Social Technographics: the way ahead
I’m convinced that Social Technographics is the future when it comes to online marketing strategies. Not enough people understand what this is yet, but utilising it properly is essential if companies are to drive sales upwards in the Internet age. The best way to describe Social Technographics is as a methodology which looks not only at what determines participation on social networking websites, but also viral activity.
Here at Halpern Cowan, we have taken the Forrester Research methodology and applied it in a practical sense. Our aim has always been to improve online marketing strategies – allowing people to sell more from their websites – and our experiences show that Social Technographics can provide much added value to a brand. Naturally, this benefits our clients.
The Internet has taken power away from institutions and put it into communities. It has created an environment where people are comfortable with technology, using it both on a one-to-one basis, and also to communicate far more widely. Each month more and more people go online, reading – or creating – blogs, spending money, or visiting social networking sites.
Recent statistics reveal that 41% of youths visit a social network site daily, and that 92% of email users forward at least one web link every week. What a waste not to take advantage of all that activity!
But many organisations don’t take advantage. This may be because they don’t know how their customers use social technologies, or perhaps because they are inexperienced and don’t know what works, when or where. Some even have a more hidden fear – that just when they’ve mastered one technology, something new will come along and they’ll have to start again. They think, “why bother?” But they’re wrong, and missing out on opportunities.
Our strategy is first to profile the target audience for the product to be sold. Traditional marketing methods are not redundant, and should be used to find out who’s being sold to, and who’s buying. But after doing that, users should be grouped according to how they participate online, in social networks with user generated content, and normal websites. There is a whole world of online users out there – from what we call “creators” (who publish web pages or blogs) to spectators (who read them or listen to podcasts) and those in-between (like critics, who comment on blogs, but don’t generate them). All these people shouldn’t be ignored. In fact they should be specifically targeted and converted into customers and advocates of the product.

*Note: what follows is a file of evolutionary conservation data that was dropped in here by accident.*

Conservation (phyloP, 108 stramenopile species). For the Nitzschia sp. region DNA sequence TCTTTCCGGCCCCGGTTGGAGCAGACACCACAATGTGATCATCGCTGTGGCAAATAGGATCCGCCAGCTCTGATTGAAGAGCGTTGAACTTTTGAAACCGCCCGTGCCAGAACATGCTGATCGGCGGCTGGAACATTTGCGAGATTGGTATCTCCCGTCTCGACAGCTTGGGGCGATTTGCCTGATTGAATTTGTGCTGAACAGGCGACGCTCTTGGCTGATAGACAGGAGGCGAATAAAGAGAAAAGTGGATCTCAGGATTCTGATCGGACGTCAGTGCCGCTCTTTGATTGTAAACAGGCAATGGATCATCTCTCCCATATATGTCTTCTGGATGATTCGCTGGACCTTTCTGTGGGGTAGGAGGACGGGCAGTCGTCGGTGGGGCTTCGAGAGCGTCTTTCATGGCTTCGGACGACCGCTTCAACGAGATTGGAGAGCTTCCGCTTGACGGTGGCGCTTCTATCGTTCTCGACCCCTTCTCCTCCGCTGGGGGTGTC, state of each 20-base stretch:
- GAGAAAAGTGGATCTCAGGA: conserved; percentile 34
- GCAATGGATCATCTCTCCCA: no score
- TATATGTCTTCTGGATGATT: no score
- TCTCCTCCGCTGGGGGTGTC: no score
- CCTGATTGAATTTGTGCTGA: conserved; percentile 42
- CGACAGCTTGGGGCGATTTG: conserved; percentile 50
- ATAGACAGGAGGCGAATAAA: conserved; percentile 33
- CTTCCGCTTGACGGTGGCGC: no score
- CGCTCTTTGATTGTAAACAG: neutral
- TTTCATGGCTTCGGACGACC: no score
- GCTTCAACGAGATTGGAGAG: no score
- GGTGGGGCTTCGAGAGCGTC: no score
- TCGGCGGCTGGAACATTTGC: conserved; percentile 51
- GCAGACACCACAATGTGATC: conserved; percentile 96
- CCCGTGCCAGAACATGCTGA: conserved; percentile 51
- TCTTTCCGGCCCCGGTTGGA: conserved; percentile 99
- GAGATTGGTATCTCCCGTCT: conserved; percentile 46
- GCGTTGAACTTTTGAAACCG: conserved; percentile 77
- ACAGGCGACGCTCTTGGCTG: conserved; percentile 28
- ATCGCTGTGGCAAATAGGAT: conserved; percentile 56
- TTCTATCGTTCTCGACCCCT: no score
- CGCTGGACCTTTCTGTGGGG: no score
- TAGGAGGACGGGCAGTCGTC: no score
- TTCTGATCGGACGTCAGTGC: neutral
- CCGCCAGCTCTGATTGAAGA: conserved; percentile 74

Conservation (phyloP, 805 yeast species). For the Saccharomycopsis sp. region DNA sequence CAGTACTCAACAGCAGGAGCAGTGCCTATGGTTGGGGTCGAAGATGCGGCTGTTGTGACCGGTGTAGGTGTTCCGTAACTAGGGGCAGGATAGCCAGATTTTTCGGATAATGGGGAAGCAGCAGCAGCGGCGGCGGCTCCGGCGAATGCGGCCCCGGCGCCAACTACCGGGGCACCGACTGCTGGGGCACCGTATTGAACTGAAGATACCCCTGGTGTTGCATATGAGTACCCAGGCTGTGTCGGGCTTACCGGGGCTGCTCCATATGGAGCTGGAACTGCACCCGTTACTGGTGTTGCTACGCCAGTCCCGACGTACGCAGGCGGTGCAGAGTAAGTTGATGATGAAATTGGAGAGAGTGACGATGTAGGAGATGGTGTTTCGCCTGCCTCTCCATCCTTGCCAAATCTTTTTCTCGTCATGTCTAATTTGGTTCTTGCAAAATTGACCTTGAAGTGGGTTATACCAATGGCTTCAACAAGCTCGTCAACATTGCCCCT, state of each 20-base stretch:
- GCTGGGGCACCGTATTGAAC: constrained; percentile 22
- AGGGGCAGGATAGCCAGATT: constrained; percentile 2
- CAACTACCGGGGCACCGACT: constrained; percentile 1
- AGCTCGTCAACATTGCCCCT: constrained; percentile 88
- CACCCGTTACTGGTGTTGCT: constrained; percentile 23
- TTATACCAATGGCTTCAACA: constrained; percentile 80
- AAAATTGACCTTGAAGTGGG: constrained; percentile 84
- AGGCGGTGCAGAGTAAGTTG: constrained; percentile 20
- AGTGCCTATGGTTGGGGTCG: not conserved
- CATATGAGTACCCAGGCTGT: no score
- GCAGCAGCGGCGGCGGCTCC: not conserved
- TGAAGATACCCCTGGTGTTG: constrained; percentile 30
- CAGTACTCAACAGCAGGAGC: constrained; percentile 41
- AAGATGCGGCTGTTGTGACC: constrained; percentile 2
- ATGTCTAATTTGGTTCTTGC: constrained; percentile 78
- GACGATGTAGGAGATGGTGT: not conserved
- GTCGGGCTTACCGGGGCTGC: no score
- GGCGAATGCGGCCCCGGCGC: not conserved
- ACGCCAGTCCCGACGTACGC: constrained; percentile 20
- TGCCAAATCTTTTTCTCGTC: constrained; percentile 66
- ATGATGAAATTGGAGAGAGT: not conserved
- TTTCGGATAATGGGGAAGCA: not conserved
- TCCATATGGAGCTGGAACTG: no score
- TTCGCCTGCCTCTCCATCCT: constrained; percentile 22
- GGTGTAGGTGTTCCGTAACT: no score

We work out how to target different types of Internet users, thinking about their online behaviour and buying lifecycle. We map out how users will participate – both now and in the future – finding out about their propensity to purchase, how they hear about things and how to get them interested. When we do this, we come up with a very effective way to generate online business.
But that’s not the end of it. It’s absolutely vital to understand what makes people want to move up to the next level of the Social Technographics ladder. We create a plan to keep the audience engaged, by using multiple participation points. These don’t need to be scary. First time “users” can be wheedled in by making it easy and fun – asking then when they first heard a popular song, for example – so they don’t even think about the fact that they’re taking part. Finding user generated content needs to be simple, and users should always be tempted to go to the website. That leaves you in control.
There’s a definite parallel between the new Social Technographics ladder and the traditional marketing lifecycle. Using them together gives you a very powerful tool.